A personal account of how I learned to flip my fear of going upside down and incorporate inversions in a fun and playful practice.
“Take your mats against the wall.”
First comes anxiety, waves and waves of it. Then comes anticipation. “Wait, are we using the wall to cool down? Or are we using it to go upside down? What will we use the wall for? Is it really a necessary addition to the practice?” These are but snippets of even longer conversations I would have with myself in class.
During the early stages of my yoga practice, I dreaded the thought of going upside down. I was easily triggered by it. After all, inversions are physically challenging and demanding. They are unfamiliar to me and my body. And while they certainly look pretty in pictures, they felt dangerous even to attempt. What if I fall out of it? I could hit my head. I could injure myself. Even worse, what if people laugh at me? What if they judge me?
Everything that I felt could easily be lumped up into one statement, particularly one that I was also hesitant to accept back then: I am afraid of going upside down.
And while fear may be a potent emotion to stop someone from attempting to do something, in the case of inversions, I discovered that, at least for me, it was more of a response to much more pertinent things or questions. I was fearful because it was something foreign. I was fearful because I did not know how to get into it. I was fearful because I did not know what to do when I am actually in it. I was fearful because I feel like my body was not ready yet. I was fearful because it was disorienting to be upside down.
But instead of stopping completely, I learned, as my teachers would always remind me, to simply appear on the mat and continue to do so, especially on days when the fear was too paralyzing. Through it, I have discovered things that really helped me turn my fear into something fun and something that I now enjoy practicing.
- Patience and Perseverance
Professional gymnasts start their handstand training at a very young age, and even they take years to get comfortable standing on their hands and being upside down. The majority of us, on the other hand, step on the mat without any knowledge or experience at all of being upside down. And so I learned to practice patience. If I do not get it on the first try, then there will be tomorrow to try again. If not tomorrow, there will be next week, next month, and next year. It was slow and gradual, but I started to enjoy the journey towards inversions as soon as I took the pressure of getting into a headstand or handstand right away. Again, I simply showed up and tried my very best.
- Progression and Play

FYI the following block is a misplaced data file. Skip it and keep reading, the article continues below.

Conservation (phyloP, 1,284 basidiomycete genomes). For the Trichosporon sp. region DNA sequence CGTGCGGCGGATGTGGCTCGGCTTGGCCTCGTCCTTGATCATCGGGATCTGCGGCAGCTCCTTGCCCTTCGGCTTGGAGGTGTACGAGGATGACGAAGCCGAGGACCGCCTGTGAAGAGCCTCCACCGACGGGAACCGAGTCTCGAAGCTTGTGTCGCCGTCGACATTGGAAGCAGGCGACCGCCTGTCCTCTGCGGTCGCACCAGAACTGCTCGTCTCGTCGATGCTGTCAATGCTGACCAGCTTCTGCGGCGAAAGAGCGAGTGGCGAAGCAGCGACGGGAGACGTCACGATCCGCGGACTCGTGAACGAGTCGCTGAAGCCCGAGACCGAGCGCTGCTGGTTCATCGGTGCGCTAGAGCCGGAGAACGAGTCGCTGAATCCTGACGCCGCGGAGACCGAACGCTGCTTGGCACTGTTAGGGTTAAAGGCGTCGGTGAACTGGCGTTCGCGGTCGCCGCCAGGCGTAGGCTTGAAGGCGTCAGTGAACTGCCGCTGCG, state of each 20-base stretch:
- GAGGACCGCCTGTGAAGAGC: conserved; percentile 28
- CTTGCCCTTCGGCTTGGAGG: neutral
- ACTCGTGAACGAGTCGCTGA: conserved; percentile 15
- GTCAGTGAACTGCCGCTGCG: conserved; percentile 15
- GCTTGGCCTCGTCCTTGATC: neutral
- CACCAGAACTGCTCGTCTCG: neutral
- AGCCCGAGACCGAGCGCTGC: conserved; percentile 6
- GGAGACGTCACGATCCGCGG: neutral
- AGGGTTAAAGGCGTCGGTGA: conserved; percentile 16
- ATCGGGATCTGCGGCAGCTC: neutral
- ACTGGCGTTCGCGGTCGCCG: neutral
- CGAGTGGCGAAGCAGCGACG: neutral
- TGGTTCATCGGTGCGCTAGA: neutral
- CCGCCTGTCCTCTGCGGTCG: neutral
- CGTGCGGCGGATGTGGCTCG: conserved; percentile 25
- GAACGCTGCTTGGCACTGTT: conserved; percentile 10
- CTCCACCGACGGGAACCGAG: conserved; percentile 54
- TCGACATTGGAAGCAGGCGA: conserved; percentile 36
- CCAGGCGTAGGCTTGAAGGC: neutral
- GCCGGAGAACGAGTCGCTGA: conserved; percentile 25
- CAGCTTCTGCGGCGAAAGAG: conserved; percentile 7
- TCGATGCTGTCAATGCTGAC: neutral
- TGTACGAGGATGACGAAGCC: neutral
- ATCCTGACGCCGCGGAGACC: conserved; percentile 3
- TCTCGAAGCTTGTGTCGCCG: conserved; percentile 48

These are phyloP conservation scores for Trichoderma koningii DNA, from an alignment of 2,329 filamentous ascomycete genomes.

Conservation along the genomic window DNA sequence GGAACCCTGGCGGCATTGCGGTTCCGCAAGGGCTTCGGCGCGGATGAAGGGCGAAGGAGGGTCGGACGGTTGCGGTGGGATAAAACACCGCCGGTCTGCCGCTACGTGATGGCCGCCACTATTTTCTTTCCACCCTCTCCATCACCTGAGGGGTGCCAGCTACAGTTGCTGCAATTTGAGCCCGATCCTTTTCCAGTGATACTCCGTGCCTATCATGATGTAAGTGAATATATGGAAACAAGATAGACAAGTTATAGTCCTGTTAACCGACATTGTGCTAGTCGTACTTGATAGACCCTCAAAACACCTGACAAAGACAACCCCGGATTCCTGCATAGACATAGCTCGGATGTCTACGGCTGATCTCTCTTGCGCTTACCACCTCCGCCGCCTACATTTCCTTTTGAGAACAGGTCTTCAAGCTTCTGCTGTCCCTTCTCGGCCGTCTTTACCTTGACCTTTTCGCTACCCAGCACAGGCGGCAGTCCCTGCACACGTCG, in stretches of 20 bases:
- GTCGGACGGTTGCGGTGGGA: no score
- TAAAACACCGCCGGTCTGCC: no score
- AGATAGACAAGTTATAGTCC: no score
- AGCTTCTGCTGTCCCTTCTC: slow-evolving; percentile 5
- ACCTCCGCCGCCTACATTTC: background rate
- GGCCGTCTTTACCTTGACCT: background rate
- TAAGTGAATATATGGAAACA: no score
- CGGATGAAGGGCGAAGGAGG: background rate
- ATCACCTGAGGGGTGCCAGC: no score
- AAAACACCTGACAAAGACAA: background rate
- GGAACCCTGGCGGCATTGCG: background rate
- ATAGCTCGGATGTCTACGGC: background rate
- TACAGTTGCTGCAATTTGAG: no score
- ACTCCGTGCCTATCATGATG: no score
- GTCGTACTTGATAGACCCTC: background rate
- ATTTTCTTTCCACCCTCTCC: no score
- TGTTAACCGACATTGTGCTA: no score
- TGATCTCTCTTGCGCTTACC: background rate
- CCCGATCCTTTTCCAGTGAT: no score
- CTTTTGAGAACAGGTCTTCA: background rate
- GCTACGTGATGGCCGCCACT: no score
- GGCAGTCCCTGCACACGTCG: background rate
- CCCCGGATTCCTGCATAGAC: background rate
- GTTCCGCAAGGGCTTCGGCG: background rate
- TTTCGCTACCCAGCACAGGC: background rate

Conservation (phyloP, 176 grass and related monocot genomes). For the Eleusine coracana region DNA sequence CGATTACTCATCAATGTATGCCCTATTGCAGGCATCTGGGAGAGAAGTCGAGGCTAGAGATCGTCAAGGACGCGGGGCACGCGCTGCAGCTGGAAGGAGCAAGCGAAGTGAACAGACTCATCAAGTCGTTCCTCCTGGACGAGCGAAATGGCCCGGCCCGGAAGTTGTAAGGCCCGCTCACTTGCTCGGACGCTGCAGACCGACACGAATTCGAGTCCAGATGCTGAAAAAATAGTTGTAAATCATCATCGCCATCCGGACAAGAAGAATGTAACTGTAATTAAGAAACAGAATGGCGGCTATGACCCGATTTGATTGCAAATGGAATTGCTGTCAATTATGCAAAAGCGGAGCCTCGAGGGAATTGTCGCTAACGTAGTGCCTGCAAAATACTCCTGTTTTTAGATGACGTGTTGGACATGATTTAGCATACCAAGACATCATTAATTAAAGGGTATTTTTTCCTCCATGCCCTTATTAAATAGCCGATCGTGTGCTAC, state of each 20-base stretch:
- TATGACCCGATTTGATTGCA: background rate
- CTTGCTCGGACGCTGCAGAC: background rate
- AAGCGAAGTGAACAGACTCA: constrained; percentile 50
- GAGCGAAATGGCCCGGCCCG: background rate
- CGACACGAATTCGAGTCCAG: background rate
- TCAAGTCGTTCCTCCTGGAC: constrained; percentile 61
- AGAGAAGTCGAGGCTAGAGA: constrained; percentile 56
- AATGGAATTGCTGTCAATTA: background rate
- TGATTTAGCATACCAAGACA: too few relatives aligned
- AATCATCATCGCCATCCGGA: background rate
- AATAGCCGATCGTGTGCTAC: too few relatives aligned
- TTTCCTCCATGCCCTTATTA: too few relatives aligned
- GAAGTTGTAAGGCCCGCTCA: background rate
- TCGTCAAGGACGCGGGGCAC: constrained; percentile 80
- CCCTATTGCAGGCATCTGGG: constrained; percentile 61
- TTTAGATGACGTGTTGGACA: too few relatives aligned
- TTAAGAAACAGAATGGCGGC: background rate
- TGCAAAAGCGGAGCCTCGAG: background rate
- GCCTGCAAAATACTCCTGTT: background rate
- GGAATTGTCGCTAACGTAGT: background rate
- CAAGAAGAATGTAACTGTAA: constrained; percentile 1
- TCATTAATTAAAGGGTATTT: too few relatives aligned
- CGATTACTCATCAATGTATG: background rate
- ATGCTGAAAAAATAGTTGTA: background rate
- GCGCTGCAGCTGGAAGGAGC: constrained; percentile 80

“Okay, forget about the final pose or the final product. How do I slowly build that pose from the ground up?” That shifted things for me. I started to really put aside the fear of going upside because I looked around and discovered that there were ways to prepare and progress to it without having to be upside down immediately. More importantly, progressions allowed me to do things realistic to where I was at. For the first time, the practice towards inverting was working for me, not me working too hard for the practice. Not to be mistaken though, the progressions I practiced were certainly challenging (some arguably even more challenging than the final pose itself), but they were doable and manageable. They looked accessible. I could breathe through the practice. I could pay attention without panicking. More importantly, I could smile and have fun without the risk of crashing if I end up laughing. It felt like I was just playing. And since it is hard to fear something that we know we can realistically do, the practice of going upside down became one fun, playful practice for me.
- Practice and Plan
Since progressions made things fun and accessible for me, it was not hard to find and keep the motivation to practice. And the more I practiced, the more familiar I became with inversions. I realized then that I can no longer fear something that has already become so familiar to me. It was around this time also, when I was committed to practicing the progressions, where I really experienced breakthroughs. This brought about the question: how may I integrate handstands to a physical practice or routine that I do frequently and more importantly make it sustainable? Make a plan! Make a 30-day plan. Commit to a weekly rotation of poses and drills for one whole year. Plans enabled me to log in repetitions. And it was through repetitions that I became confident. And it was through the repetitions that I was able to refine, improve, and get better. And finally, it was through those repetitions that I was able to say and admit to myself: I have fun going upside down!
Now, at the end of the day, being able to kick up to a handstand against the wall or hold it at the middle of the room might not make your life or mine marginally better, but perhaps the journey towards it just might. We might find that the very thing that we fear might actually be something fun and enjoyable. Our perspective might just change. So again, is it necessary to go upside down? If only to teach us just that, then yes!
Ron currently teaches FNR, Vinyasa Flow, partner yoga in Urban Ashram Manila and an instructor at Ride Rev. He’s spent most of last year taking teacher trainings with Annie Carpenter or SmartFlow, Maty Ezraty and has taken other trainings in body anatomy and mechanics. Follow him @ronhabla